Wilders anti-euro report gets frosty reception

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The anti-euro report commissioned by Geert Wilders’ Freedom Party, has been widely condemned in Dutch political circles. The report argues that the introduction of the euro has cost the Netherlands a fortune and that it would be cheaper to reintroduce the Dutch guilder than remain part of the euro zone, a message rejected by the Netherlands’ other political parties.

Dutch Finance Minister Jan Kees de Jager says there’s plenty of research to indicate that it would cost far more to dismantle the euro zone than to stick with the single currency. He sees no reason to doubt the government’s current course of working towards achieving stability in the euro zone and points out the many benefits the European internal market had brought to the Netherlands.

Nostalgia The right-wing liberal VVD, the main party in the Netherlands’ current coalition government, argues that nostalgia for the guilder does not represent a solution to the present euro crisis. Instead, the party says, it will inflict serious damage on Dutch exports and the open Dutch economy. Spokesman Mark Harbers points out that, even if the Netherlands reverted to its own national currency, it would still be obliged to bailout Greece, just as Denmark and the UK – two EU member states outside the euro zone – are doing at present.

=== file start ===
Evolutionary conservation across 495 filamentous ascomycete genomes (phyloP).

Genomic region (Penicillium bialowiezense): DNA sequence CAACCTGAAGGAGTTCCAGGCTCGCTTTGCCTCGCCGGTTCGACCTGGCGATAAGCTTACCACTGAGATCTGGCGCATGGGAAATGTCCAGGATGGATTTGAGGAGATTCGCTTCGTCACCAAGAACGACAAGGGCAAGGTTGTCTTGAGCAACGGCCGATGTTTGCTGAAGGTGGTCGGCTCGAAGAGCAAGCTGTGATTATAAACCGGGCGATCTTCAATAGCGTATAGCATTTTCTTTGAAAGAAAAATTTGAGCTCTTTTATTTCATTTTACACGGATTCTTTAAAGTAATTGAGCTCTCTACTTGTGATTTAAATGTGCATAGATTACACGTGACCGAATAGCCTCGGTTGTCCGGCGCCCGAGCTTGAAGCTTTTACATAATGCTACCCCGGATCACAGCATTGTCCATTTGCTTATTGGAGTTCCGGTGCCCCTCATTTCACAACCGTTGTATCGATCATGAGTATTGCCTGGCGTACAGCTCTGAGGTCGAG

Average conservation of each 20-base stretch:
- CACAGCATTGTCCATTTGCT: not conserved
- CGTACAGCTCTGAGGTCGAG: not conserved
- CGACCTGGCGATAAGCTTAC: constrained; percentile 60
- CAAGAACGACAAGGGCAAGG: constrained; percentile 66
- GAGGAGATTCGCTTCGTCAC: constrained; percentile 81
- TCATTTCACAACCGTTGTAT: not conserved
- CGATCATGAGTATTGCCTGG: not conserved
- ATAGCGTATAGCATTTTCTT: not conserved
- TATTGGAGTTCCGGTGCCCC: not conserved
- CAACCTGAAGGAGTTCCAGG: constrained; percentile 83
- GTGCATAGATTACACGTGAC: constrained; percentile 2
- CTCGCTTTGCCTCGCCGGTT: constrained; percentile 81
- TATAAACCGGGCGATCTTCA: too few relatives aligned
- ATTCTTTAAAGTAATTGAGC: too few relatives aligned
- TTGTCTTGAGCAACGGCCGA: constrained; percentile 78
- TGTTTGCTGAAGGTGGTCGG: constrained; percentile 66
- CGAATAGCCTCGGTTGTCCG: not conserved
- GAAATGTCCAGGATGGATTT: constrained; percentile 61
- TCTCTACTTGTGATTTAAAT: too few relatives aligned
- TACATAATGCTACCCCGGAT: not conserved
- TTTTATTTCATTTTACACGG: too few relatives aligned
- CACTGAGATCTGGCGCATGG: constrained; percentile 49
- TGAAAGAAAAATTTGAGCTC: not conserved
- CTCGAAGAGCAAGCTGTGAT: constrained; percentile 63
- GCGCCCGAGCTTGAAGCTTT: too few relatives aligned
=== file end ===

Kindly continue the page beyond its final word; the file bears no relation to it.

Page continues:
Economists Several leading Dutch economists state that the cost of abandoning the euro cannot be calculated with any certainty, not even by Lombard Street Research, the British agency behind the Freedom Party’s report. They point out that there are too many unpredictable factors at play. They also argue that a reintroduction of the guilder would herald the disintegration of the euro zone, and is therefore not politically feasible They also expect a detrimental effect on Dutch exports, a mainstay of the Dutch economy.

“Attention seeking” Support for the anti-euro report is nowhere to be found among the Dutch opposition parties. Labour says it is unrealistic to withdraw from the euro. GreenLeft leader Jolande Sap dismisses the report as attention-seeking behaviour: “I have not heard one feasible plan from the Freedom Party aimed at getting us out of the euro crisis.”

The Netherlands’ centre-right minority government relies heavily on the support of the anti-Islam and eurosceptic Freedom Party. The three parties are currently locked in negotiations behind closed doors aimed at hammering out a new round of far-reaching government cutbacks. It is generally assumed that the anti-euro report will not form part of the talks, given the lack of support across the political spectrum.

© Radio Netherlands Worldwide

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